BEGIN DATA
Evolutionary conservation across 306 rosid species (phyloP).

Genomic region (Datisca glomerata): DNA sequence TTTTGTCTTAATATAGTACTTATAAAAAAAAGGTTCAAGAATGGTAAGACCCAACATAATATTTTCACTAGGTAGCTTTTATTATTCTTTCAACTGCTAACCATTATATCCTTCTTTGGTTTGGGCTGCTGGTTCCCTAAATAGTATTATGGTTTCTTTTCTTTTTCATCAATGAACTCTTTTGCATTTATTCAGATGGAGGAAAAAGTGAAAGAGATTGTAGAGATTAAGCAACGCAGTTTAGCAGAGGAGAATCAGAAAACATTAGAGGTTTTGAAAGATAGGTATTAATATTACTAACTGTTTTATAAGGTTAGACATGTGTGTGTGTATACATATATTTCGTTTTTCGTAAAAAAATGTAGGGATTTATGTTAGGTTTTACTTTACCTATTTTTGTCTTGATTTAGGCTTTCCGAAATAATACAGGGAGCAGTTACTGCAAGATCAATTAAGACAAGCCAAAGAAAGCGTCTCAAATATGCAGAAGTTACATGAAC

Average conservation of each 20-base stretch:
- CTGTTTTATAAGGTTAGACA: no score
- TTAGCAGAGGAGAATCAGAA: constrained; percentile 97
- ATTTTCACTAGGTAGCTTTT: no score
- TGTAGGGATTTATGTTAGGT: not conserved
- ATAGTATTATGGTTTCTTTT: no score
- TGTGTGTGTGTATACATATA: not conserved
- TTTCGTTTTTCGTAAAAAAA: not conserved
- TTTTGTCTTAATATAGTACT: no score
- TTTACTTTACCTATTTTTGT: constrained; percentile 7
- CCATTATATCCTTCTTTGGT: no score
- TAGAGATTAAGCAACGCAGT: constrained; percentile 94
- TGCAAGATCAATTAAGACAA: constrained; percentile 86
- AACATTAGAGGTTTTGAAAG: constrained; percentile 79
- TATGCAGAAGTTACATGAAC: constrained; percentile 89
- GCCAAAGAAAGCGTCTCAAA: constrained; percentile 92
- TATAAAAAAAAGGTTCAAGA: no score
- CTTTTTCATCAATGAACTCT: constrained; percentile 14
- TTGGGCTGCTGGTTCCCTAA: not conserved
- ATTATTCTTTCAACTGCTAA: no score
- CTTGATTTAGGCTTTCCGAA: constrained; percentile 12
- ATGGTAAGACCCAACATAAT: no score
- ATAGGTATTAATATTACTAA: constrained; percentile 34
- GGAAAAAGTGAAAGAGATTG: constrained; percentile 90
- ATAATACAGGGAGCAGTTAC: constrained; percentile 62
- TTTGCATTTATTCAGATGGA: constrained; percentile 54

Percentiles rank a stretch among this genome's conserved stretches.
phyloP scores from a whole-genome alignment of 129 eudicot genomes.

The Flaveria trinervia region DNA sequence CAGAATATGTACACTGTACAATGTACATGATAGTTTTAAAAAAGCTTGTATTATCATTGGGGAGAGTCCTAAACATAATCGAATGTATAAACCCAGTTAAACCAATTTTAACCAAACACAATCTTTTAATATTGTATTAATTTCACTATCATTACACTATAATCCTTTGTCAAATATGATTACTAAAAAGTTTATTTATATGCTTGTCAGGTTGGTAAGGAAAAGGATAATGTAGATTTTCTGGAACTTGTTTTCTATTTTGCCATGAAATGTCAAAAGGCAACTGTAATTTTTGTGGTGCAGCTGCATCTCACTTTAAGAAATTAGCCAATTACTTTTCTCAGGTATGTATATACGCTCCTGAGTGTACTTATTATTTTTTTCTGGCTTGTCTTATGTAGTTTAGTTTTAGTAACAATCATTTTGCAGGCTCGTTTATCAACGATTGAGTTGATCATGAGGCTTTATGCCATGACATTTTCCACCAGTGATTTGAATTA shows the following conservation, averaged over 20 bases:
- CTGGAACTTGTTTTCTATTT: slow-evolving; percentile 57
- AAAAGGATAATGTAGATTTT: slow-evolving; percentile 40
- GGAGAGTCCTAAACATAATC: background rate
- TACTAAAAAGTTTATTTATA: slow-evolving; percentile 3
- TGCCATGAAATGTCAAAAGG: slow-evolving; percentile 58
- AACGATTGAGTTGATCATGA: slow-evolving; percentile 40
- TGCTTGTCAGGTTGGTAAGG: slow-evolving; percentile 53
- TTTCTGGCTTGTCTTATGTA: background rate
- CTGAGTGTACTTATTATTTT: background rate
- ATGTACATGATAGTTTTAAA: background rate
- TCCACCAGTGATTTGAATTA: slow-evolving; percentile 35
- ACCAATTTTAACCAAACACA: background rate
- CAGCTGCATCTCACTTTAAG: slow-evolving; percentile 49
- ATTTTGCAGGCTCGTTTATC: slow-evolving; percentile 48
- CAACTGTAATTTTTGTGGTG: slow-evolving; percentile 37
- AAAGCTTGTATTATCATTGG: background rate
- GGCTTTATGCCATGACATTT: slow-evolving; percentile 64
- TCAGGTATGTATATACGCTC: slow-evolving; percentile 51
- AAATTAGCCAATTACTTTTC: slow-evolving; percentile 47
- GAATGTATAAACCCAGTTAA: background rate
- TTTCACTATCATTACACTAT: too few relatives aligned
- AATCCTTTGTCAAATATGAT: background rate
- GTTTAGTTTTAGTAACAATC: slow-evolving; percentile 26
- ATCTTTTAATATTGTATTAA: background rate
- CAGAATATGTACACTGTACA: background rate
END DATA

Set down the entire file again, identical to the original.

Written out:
Evolutionary conservation across 306 rosid species (phyloP).

Genomic region (Datisca glomerata): DNA sequence TTTTGTCTTAATATAGTACTTATAAAAAAAAGGTTCAAGAATGGTAAGACCCAACATAATATTTTCACTAGGTAGCTTTTATTATTCTTTCAACTGCTAACCATTATATCCTTCTTTGGTTTGGGCTGCTGGTTCCCTAAATAGTATTATGGTTTCTTTTCTTTTTCATCAATGAACTCTTTTGCATTTATTCAGATGGAGGAAAAAGTGAAAGAGATTGTAGAGATTAAGCAACGCAGTTTAGCAGAGGAGAATCAGAAAACATTAGAGGTTTTGAAAGATAGGTATTAATATTACTAACTGTTTTATAAGGTTAGACATGTGTGTGTGTATACATATATTTCGTTTTTCGTAAAAAAATGTAGGGATTTATGTTAGGTTTTACTTTACCTATTTTTGTCTTGATTTAGGCTTTCCGAAATAATACAGGGAGCAGTTACTGCAAGATCAATTAAGACAAGCCAAAGAAAGCGTCTCAAATATGCAGAAGTTACATGAAC

Average conservation of each 20-base stretch:
- CTGTTTTATAAGGTTAGACA: no score
- TTAGCAGAGGAGAATCAGAA: constrained; percentile 97
- ATTTTCACTAGGTAGCTTTT: no score
- TGTAGGGATTTATGTTAGGT: not conserved
- ATAGTATTATGGTTTCTTTT: no score
- TGTGTGTGTGTATACATATA: not conserved
- TTTCGTTTTTCGTAAAAAAA: not conserved
- TTTTGTCTTAATATAGTACT: no score
- TTTACTTTACCTATTTTTGT: constrained; percentile 7
- CCATTATATCCTTCTTTGGT: no score
- TAGAGATTAAGCAACGCAGT: constrained; percentile 94
- TGCAAGATCAATTAAGACAA: constrained; percentile 86
- AACATTAGAGGTTTTGAAAG: constrained; percentile 79
- TATGCAGAAGTTACATGAAC: constrained; percentile 89
- GCCAAAGAAAGCGTCTCAAA: constrained; percentile 92
- TATAAAAAAAAGGTTCAAGA: no score
- CTTTTTCATCAATGAACTCT: constrained; percentile 14
- TTGGGCTGCTGGTTCCCTAA: not conserved
- ATTATTCTTTCAACTGCTAA: no score
- CTTGATTTAGGCTTTCCGAA: constrained; percentile 12
- ATGGTAAGACCCAACATAAT: no score
- ATAGGTATTAATATTACTAA: constrained; percentile 34
- GGAAAAAGTGAAAGAGATTG: constrained; percentile 90
- ATAATACAGGGAGCAGTTAC: constrained; percentile 62
- TTTGCATTTATTCAGATGGA: constrained; percentile 54

Percentiles rank a stretch among this genome's conserved stretches.
phyloP scores from a whole-genome alignment of 129 eudicot genomes.

The Flaveria trinervia region DNA sequence CAGAATATGTACACTGTACAATGTACATGATAGTTTTAAAAAAGCTTGTATTATCATTGGGGAGAGTCCTAAACATAATCGAATGTATAAACCCAGTTAAACCAATTTTAACCAAACACAATCTTTTAATATTGTATTAATTTCACTATCATTACACTATAATCCTTTGTCAAATATGATTACTAAAAAGTTTATTTATATGCTTGTCAGGTTGGTAAGGAAAAGGATAATGTAGATTTTCTGGAACTTGTTTTCTATTTTGCCATGAAATGTCAAAAGGCAACTGTAATTTTTGTGGTGCAGCTGCATCTCACTTTAAGAAATTAGCCAATTACTTTTCTCAGGTATGTATATACGCTCCTGAGTGTACTTATTATTTTTTTCTGGCTTGTCTTATGTAGTTTAGTTTTAGTAACAATCATTTTGCAGGCTCGTTTATCAACGATTGAGTTGATCATGAGGCTTTATGCCATGACATTTTCCACCAGTGATTTGAATTA shows the following conservation, averaged over 20 bases:
- CTGGAACTTGTTTTCTATTT: slow-evolving; percentile 57
- AAAAGGATAATGTAGATTTT: slow-evolving; percentile 40
- GGAGAGTCCTAAACATAATC: background rate
- TACTAAAAAGTTTATTTATA: slow-evolving; percentile 3
- TGCCATGAAATGTCAAAAGG: slow-evolving; percentile 58
- AACGATTGAGTTGATCATGA: slow-evolving; percentile 40
- TGCTTGTCAGGTTGGTAAGG: slow-evolving; percentile 53
- TTTCTGGCTTGTCTTATGTA: background rate
- CTGAGTGTACTTATTATTTT: background rate
- ATGTACATGATAGTTTTAAA: background rate
- TCCACCAGTGATTTGAATTA: slow-evolving; percentile 35
- ACCAATTTTAACCAAACACA: background rate
- CAGCTGCATCTCACTTTAAG: slow-evolving; percentile 49
- ATTTTGCAGGCTCGTTTATC: slow-evolving; percentile 48
- CAACTGTAATTTTTGTGGTG: slow-evolving; percentile 37
- AAAGCTTGTATTATCATTGG: background rate
- GGCTTTATGCCATGACATTT: slow-evolving; percentile 64
- TCAGGTATGTATATACGCTC: slow-evolving; percentile 51
- AAATTAGCCAATTACTTTTC: slow-evolving; percentile 47
- GAATGTATAAACCCAGTTAA: background rate
- TTTCACTATCATTACACTAT: too few relatives aligned
- AATCCTTTGTCAAATATGAT: background rate
- GTTTAGTTTTAGTAACAATC: slow-evolving; percentile 26
- ATCTTTTAATATTGTATTAA: background rate
- CAGAATATGTACACTGTACA: background rate